Stop Letting Fear Limit Your Life

It’s inescapably true: We let fears limit us when we listen to them. 

John Piper wrote, “I call you today to stop defining and limiting your future in terms of your past and start defining it in terms of your God.”

When we have a spirit of fear instead of the confidence that comes from a right relationship with God through Jesus, the smallest of things sends us ducking for cover! “As for those of you who may be left, I will also bring weakness into their hearts in the lands of their enemies. And the sound of a driven leaf will chase them, and even when no one is pursuing they will flee as though from the sword, and they will fall.” (Leviticus 26:36 NASB) 

God says, “Fear not—there is nothing to fear—for I am with you; do not look around you in terror and be dismayed, for I am your God. I will strengthen and harden you to difficulties, yes, I will help you; yes, I will hold you up and retain you with My victorious right hand of rightness and justice.” (Isaiah 41:10 AMPC)

“When God calls you to be free from fear (to overcome this natural emotion and have peace), He does not leave the command hanging in the air. He puts pillars under it. Five of them in Isaiah 41:10. That’s the nature of all biblical commands. They come with divine support.

  1. Fear not . . . God is with you.
  2. Fear not . . . God is your God
  3. Fear not . . . God will strengthen you.
  4. Fear not . . . God will help you.
  5. Fear not . . . God will uphold you.” —John Piper

When we grasp that God is with us, that God is helping us, that God is bigger than the things we wrongly fear, there is nothing we cannot do! 

As Jonathan said to his young armor-bearer, “Come, and let us go over to the garrison of these uncircumcised; it may be that the Lord will work for us. For there is nothing to prevent the Lord from saving by many or by few.” (1 Samuel 14:6 AMPC)

O Sovereign Lord! You made the heavens and earth by Your strong hand and powerful arm. Nothing is too hard for You! (Jeremiah 32:17 NLT)

“Because you’re not yet taking God seriously,” said Jesus. “The simple truth is that if you had a mere kernel of faith, a poppy seed, say, you would tell this mountain, ‘Move!’ and it would move. There is nothing you wouldn’t be able to tackle.” (Matthew 17:20 MSG)

The Way Of The Warrior (book review)

When I was a kid, I couldn’t wait for “Martial Arts Theater” on Saturday afternoons! My friends and I would gather at my house with our snacks and watch a movie with outstanding martial arts action, and then run outside to try to practice what we had just watched. In these movies, I was always intrigued by the reluctant hero—the guy who had enough skill to snap your neck with his little finger, but who didn’t want to fight. When the bad guys finally crossed the line, our hero would instantly spring into action to restore peace. These are the memories that came flooding back into my mind as I read Erwin McManus’ latest book The Way Of The Warrior.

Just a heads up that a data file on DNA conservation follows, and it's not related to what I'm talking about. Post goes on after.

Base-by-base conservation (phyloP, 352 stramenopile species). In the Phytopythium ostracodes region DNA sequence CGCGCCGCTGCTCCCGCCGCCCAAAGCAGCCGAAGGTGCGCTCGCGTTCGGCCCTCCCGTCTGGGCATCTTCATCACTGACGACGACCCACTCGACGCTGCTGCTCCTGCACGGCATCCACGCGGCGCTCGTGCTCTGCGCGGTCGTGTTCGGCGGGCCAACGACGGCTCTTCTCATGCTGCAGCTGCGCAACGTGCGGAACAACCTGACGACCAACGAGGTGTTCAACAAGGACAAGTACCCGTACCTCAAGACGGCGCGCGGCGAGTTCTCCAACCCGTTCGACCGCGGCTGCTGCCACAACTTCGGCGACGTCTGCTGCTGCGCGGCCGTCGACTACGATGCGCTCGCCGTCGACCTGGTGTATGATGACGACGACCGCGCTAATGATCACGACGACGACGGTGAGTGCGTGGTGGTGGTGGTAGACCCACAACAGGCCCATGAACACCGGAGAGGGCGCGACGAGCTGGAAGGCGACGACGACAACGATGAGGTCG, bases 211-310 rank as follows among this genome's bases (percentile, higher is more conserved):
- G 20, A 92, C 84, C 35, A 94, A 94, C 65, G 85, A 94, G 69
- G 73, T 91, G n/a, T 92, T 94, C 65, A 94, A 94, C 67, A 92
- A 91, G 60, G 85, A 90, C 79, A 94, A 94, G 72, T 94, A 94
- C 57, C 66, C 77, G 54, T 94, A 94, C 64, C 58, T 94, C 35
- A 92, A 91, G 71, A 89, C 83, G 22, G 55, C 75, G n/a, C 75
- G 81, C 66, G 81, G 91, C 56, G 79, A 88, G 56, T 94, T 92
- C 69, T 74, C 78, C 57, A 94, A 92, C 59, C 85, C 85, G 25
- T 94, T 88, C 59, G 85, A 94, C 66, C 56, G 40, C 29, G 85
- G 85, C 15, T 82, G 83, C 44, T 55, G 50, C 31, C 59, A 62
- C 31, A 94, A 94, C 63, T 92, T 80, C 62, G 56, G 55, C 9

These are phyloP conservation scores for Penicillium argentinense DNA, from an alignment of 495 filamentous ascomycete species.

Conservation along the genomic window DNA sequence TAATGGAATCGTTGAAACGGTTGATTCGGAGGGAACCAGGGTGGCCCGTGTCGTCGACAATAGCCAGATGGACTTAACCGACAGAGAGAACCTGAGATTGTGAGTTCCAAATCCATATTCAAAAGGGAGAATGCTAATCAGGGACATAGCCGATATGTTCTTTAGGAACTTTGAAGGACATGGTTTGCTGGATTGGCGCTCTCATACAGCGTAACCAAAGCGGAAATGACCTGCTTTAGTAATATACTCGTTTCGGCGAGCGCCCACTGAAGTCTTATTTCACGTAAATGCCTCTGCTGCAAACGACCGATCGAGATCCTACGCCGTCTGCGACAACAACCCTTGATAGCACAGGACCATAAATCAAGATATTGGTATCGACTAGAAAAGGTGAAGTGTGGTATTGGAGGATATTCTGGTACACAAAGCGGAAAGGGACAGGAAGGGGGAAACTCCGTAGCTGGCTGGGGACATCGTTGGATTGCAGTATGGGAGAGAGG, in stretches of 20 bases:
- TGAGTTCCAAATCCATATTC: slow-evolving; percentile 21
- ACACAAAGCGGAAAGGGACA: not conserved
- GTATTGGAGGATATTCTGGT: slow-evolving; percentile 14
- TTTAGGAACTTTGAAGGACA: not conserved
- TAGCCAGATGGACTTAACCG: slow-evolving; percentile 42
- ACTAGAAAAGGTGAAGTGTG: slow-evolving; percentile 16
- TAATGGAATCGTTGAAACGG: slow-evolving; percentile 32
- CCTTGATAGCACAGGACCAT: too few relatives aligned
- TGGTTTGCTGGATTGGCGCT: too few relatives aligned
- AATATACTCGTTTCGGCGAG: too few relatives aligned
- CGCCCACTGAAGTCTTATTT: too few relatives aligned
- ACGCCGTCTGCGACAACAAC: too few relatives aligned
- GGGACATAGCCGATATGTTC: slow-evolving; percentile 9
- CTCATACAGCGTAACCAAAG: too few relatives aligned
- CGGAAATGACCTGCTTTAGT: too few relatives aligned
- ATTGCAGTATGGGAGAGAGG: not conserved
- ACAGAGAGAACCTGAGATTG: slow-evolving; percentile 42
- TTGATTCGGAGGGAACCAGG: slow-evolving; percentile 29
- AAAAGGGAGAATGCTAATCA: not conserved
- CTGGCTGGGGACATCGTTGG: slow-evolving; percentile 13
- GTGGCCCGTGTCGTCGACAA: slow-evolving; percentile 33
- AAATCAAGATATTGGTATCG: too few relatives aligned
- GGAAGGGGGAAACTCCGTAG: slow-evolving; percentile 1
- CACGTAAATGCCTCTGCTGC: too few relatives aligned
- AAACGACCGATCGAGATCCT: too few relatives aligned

The warrior is a peaceful man living in a hostile world. He is prepared to fight, but will only fight when it is the only option to restore peace in his community. The warrior is nobody’s fool, but neither does he flaunt his knowledge before fools. The warrior doesn’t seek honor for himself, but fights to secure a better future for those he loves. 

In short, the warrior is vividly portrayed on the pages of Scripture as the kind of man God delights to bless. McManus interweaves all of these concepts masterfully in his book. As I read, I found my mind flipping between images of my childhood martial arts movies, and heroes in the Bible, and the opportunities I have right now to be a warrior for peace. 

Like the ancient samurai, McManus instructs us in the eight codes of the God-honoring warrior. This type of warrior fights only for peace, seeks to become invisible, finds honor in serving others, gains mastery over his own thoughts, owns defeat, harnesses and channels his strengths, becomes one with all that’s around him, and stands unmoving in his pain. 

As is the case with all of McManus’ books that I have read, I find myself invigorated mentally, emotionally, and spiritually. After reading The Way Of The Warrior, I have a clearer picture of the type of warrior God has called His men to be. 

Guys, this is an excellent book for you to read on your own, but I would highly recommend that you read with other warriors. The concepts in this book will spark some much-needed conversation about how godly men should live in today’s culture.

I am a Waterbrook book reviewer. 

%d bloggers like this: